The Stinson 108 Voyager and
Flying Station Wagon Photo Page

by Larry Westin


Images of Stinson 108 Voyager and Flying Station Wagon, and other Stinson light aircraft including the HW-75, HW-80, model 105, model 10 and 10A, L-1 Vigilant, L-5 Sentinel and L-13.

Stinson photo page moved from the opening Stinson page to this dedicated photo page, on 03/20/98, Last updated 02/01/17

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If you have updates, questions, or comments e-mail me at westin@westin553.net - Stinson Photo Update with your thoughts and comments.

My thanks to David Talley and Jack Harris for providing the Stinsonflyer server to store these images on! NOTE - on 01/01/05 I moved all the Light Stinson Instrument Panel views (except one model 10 instrument panel image still on this page) to their own page.

Stinson model 10A, NC36794, serial number 8094, built in 1941. This image came from the Corel Classic Aviation series CD-ROM. Permission to use comes with purchase of the CD-ROM. Added 10/05/98, about 45K.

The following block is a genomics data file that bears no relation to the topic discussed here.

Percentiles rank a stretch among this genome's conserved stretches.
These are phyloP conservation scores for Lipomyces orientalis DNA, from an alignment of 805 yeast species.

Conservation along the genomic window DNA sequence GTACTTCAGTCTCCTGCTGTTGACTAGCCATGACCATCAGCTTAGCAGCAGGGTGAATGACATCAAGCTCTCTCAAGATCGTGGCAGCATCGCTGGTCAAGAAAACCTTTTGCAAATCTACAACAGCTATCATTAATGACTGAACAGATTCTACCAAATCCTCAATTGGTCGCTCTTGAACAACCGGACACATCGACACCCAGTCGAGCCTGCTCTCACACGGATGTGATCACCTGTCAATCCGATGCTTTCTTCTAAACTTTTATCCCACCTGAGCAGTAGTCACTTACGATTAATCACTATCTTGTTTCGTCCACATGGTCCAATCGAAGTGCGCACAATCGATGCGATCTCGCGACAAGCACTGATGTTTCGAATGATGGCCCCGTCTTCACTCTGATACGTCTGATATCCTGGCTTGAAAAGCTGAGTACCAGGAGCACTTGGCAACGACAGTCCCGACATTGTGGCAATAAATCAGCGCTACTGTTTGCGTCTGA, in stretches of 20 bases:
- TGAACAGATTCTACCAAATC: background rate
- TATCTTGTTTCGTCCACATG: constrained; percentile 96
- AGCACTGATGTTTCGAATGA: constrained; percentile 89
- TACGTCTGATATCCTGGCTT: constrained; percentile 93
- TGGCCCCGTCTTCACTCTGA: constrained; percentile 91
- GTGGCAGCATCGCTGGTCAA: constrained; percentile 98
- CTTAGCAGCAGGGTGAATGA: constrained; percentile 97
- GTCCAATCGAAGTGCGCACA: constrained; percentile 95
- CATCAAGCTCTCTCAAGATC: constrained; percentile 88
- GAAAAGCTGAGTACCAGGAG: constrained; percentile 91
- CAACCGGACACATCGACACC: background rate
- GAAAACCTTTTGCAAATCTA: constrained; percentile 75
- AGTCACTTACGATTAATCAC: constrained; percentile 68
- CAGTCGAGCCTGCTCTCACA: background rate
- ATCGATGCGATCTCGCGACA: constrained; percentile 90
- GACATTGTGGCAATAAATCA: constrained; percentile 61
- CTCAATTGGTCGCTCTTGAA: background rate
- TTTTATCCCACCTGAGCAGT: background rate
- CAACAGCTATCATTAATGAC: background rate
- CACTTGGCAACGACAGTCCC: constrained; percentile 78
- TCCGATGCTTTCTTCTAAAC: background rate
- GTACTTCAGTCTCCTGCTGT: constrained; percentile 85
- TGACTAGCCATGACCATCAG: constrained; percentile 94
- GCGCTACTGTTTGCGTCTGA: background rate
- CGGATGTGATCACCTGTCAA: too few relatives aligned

Ground view of Stinson model 10, NC26253, owned by Air Associates Underwriters. B&W, about 37K,
added 07/16/02.

Very nice in-flight view of Stinson model 10, NC26256, built in 1940. At the time this airplane was built the Stinson manufacturing facilities were just moved from Wayne, Michigan to Nashville, Tennesse. The airplane is shown over Brooklyn, New York, with the East River below, Manhattan and the Hudson River in the background. Photo taken by famed aviation photographer Hans Groenhoff. Added 10/01/07, updated 01/01/09, about 136K.

Two more images of Stinson 10 inflight, NC26256. First view shows NC26256 flying over Brooklyn, New York, with the East River shown. Second view of NC26256 shows her flying over Manhattan, New York, with the Hudson River under the airplane, and the East River also visible. Believe these photos taken by famed aviation photographer Hans Groenhoff, probably taken during the same flight as the same Stinson 10 photo above. B&W, about 169K and 98K respectively. My thanks to Charles Wirt for providing these two photographs. UPDATE - Kent Shook emailed me to say his great-grandfather, Roland Bliss owned NC26256 and was probably flying the airplane at the time the above photos were taken. Here is a color image of Kent Shook's great-grand parents standing next to NC26256. Location is South Bend, IN, date unknown, size about 120K. Kent Shook also send this image of a letter his great-grandfather wrote offering his services and the use of NC26256 for the Civil Air Patrol. Color, about 224K. Note this was written just after the Japanese attack on Pearl Harbor. Added 01/01/09, updated 02/16/09.